There’s debate about the propulsion systems of UFOs, but most people agree they are silent, that they can make right-angles while flying in the sky, that they can simply disappear from sight. Rocket ships can’t do this, so clearly alien technology involves knowledge of physics most humans don’t currently have. So most of the research I did on UFOs is considered “fringe” science. It took me through an incredible ride of other dimensions, teleportation, telepathy and a hybrid program (creating a race of people who are half-human, half extraterrestrial).

While research can be fascinating, it won’t fascinate your readers in a novel unless you create characters the reader care about and put them in precarious situations. Research alone equals non-fiction. Fiction, first and foremost, must have characters that evoke emotion in the reader. When thinking of your fave novels, isn’t it because the situation and characters aroused emotion? It wasn’t because of the science or fantasy itself, but because the characters were put into a credible situation due to the research and then suffered, feared, loved and grew. A lot of science fiction can seem cold or clinical and that’s why I think characters and emotion are essential in YA sci-fi.

This is also why I think that a lot of YA sci-fi features a strong romance element. When you have a teen girl who is half-extraterrestrial and home-schooled because her family knows she’s different, then put her in high school where she meets a boy who is half extraterrestrial, yet raised far from Earth, you set up immediate attraction. Who hasn’t, at times, felt different and like an alien? Especially in high school when the judging can be so harsh and we are struggling to know our true selves. If you were half-ET, who could better understand than a real alien? You’d probably look at all the high school “groups” with equal puzzlement. We dream of meeting that “other half” that understands, that is in sync, that doesn’t ridicule or mock because we are different. Ridicule and mocking are for bullies and less evolved beings . . . .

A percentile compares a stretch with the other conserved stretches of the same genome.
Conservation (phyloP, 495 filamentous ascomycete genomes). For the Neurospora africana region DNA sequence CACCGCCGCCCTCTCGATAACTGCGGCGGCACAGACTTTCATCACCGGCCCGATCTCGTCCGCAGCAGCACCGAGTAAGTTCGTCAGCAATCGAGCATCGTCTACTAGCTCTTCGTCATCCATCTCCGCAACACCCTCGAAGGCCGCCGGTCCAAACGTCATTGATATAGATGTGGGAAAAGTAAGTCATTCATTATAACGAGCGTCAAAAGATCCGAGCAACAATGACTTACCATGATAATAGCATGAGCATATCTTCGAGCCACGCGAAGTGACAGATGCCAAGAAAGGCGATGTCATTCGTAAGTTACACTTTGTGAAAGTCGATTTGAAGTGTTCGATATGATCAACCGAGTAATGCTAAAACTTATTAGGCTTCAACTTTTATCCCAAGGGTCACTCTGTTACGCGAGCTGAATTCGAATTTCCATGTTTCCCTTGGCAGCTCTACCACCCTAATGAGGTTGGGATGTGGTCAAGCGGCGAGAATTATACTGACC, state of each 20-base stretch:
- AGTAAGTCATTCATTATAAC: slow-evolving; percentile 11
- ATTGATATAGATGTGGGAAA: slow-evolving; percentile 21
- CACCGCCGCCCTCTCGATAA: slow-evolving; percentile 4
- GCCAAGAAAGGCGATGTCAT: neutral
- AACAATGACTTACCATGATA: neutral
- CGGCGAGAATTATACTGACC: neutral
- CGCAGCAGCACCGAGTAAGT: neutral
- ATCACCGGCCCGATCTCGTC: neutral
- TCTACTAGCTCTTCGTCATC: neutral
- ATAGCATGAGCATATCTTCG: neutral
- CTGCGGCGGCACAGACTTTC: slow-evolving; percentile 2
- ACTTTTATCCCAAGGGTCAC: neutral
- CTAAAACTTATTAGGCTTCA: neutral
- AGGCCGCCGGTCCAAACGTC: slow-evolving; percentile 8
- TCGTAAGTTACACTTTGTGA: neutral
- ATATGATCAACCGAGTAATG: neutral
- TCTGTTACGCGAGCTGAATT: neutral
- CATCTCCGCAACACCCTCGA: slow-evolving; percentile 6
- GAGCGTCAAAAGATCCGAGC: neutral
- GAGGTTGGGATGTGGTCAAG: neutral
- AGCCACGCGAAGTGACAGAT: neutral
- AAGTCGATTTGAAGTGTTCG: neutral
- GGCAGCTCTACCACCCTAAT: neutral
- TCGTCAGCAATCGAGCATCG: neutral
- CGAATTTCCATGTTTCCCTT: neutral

It’s important to maintain consistency. I had a scene where Jordyn teleports Kaila to Egypt for her birthday. Now how can it be afternoon and sunny in Louisiana, USA and then afternoon and sunny in Egypt? Wouldn’t it be night time in Egypt? Not if aliens can access timelines and teleport to times in the past or future. So to arrive in sunny afternoon Egypt, Jordyn explains time and that they are actually standing in Egypt the “previous” afternoon.

The word “starseed” is a generic term, meaning someone who originates from the stars. Though many characters in Starseed are hybrids (biological half-human, half-extraterrestrial people), there are starseeds whose soul originates from other star systems yet placed in a human body. This is the basis for the character Priscilla Snowden, who exemplifies the truer meaning of what many understand as starseeds here on Earth. These starseeds are benevolent and wish for the raising of human consciousness. Many starseeds don’t even know they are starseeds, but have always had an interest in the stars and instinctively know they are different. Science or science fiction? … you decide.

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1 comment:

  1. Oops! Someone Tweeted :) hehehe Thanks for hosting, Heather. Would love to win this one! :) I can't wait to see what you thought about The Bird. WRITE ON!